Also gaze out across the canyon to other walls and other ruins. Altogether, several hundred people lived here at one time. Why did they move into this canyon when water was not close by and the only nighttime light came from small fires? Your walk to discover the answers will be less than a mile round-trip. Although a bit strenuous, with 240 stairs back to the visitor center, it's worth the effort.
In geologic time, this area is young. Sunset Crater, which rises 1,000 feet above the surrounding landscape, was formed during a series of volcanic eruptions beginning around A.D. 1064. The Bonita lava flow gushed from the crater's rocky flanks around 1180 and spread out at its base. A final burst of activity in the 1200s painted the upper portion of the otherwise black monolith with bright red, orange and yellow cinders that reflect a rosy glow at sunset. Today this fascinating area remains an inhospitable environment, although some trees and wildflowers have managed to gain a foothold.
Begin at the visitor center, where you will learn about volcanoes and earthquakes and their impact on the local people. Then walk the one-mile loop trail over a now-solid river of black lava that once undulated, bubbled and exploded into fantastical shapes. You will see a squeeze-up (created when molten lava oozed like toothpaste through a crack in hardened lava), a spatter cone (built up around a gas vent), jagged aa lava, smoother pahoehoe lava and much more. NASA used this volcanic terrain to test a lunar vehicle before the 1972 Apollo 17 mission to the moon - a testament to its otherworldliness.
You can reach this remarkable red-rock destination via a paved road over the Sunset Crater lava flow. Back in the 1100s, Native Peoples migrated away from the volcanic activity to this safer valley, establishing rich and influential communities that reached out to thousands of people within a day's walk. At what is now Wupatki, the inhabitants built a 100-room pueblo (easily accessible just behind the visitor center) and nearby satellite settlements (also easily accessible). With its large amphitheatre and ball court, the pueblo was clearly an important cultural center -- a link with distant trading partners as well as between neighbors. As you stroll, imagine the sounds of children playing, crowds cheering at the ball game, and traders exchanging local goods for turquoise, shell jewelry, copper bells, parrots and other exotic items.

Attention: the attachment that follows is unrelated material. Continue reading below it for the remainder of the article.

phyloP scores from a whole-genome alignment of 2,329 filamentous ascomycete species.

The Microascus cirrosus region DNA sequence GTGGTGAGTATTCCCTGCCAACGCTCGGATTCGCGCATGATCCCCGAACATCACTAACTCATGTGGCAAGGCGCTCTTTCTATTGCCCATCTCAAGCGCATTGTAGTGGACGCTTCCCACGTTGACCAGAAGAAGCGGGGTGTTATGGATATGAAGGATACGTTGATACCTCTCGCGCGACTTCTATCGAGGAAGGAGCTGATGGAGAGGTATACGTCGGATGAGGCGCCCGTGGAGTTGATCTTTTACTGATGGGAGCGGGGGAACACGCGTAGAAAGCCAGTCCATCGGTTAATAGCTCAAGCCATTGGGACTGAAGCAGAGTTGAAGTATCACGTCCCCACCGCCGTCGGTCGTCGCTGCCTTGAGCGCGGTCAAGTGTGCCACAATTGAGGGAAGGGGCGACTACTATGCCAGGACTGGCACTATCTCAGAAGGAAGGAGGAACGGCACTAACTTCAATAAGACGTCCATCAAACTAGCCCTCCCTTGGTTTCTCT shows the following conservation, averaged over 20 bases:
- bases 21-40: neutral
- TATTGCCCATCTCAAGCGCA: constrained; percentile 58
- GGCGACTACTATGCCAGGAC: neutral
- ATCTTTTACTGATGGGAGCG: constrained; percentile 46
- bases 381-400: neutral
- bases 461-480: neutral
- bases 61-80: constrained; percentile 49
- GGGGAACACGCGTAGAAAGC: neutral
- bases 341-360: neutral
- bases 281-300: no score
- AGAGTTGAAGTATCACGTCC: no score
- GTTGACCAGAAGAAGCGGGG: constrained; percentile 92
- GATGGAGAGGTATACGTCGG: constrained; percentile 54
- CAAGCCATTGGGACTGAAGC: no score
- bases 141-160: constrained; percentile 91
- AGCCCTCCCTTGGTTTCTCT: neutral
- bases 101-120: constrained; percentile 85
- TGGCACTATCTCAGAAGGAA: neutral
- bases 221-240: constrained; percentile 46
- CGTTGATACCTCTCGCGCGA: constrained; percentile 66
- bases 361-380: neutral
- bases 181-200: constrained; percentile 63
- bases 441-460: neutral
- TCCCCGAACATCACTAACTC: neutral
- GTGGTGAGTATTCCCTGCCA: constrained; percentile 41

These four national parks and monuments are the Grand Canyon's captivating neighbors. Petrified Forest and Sunset Crater are scenic delights. Walnut Canyon and Wupatki are among the historical destinations featured in our travel guide, America's Living History - The Early Years. All four are open year-round, as is the South Rim of the Grand Canyon. (The North Rim is closed from mid-October to mid-May.) We hope you will take the time one day to visit these sites and enjoy their exceptional heritage.
Suzanne & Craig
|Suzanne and Craig Sheumaker, a husband-and-wife team from California, have a long history of exploring and discovering. Suzanne is a professional writer who began her career promoting world travel, went on to other topics (primarily heath care), and then returned to travel writing in recent years. Craig is a professional graphic designer and commercial photographer. While searching out scenic locations for Craig's stock photography business, the Sheumakers became intrigued by the many historical places that bring America's past to life and make history meaningful in today's world. They picked their favorite pre-1845 destinations to showcase in their specialty traveler's guide, America's Living History - The Early Years. Craig is also a RoadTrip Advisor on RTA's Great American RoadTrip Forum.|